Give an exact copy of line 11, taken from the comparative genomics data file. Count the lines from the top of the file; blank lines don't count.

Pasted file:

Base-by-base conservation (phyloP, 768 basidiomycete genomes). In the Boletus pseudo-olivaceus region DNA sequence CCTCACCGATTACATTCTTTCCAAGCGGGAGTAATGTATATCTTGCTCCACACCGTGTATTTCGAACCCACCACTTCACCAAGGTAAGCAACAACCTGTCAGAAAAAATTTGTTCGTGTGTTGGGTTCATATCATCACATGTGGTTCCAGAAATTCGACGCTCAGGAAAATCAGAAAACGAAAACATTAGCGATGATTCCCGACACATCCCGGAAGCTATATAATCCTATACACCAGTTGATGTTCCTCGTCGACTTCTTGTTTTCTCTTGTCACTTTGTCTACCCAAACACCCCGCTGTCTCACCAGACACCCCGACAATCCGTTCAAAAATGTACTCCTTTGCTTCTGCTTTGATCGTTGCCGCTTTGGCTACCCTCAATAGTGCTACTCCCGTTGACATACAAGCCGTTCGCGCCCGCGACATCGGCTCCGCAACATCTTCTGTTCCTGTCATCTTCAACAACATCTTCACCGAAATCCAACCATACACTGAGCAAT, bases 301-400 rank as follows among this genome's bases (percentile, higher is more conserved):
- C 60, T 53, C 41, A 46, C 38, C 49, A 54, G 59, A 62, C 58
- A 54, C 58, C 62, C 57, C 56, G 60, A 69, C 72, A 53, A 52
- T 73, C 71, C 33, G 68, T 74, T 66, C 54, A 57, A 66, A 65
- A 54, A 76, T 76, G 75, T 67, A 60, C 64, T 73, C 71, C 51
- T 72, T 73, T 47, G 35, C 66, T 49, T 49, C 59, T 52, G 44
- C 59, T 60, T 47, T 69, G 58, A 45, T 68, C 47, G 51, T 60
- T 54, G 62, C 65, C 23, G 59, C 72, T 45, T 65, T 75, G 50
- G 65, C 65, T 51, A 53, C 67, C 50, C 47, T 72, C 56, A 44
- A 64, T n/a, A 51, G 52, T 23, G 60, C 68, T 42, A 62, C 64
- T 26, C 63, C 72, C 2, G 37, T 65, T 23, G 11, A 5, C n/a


- T 26, C 63, C 72, C 2, G 37, T 65, T 23, G 11, A 5, C n/a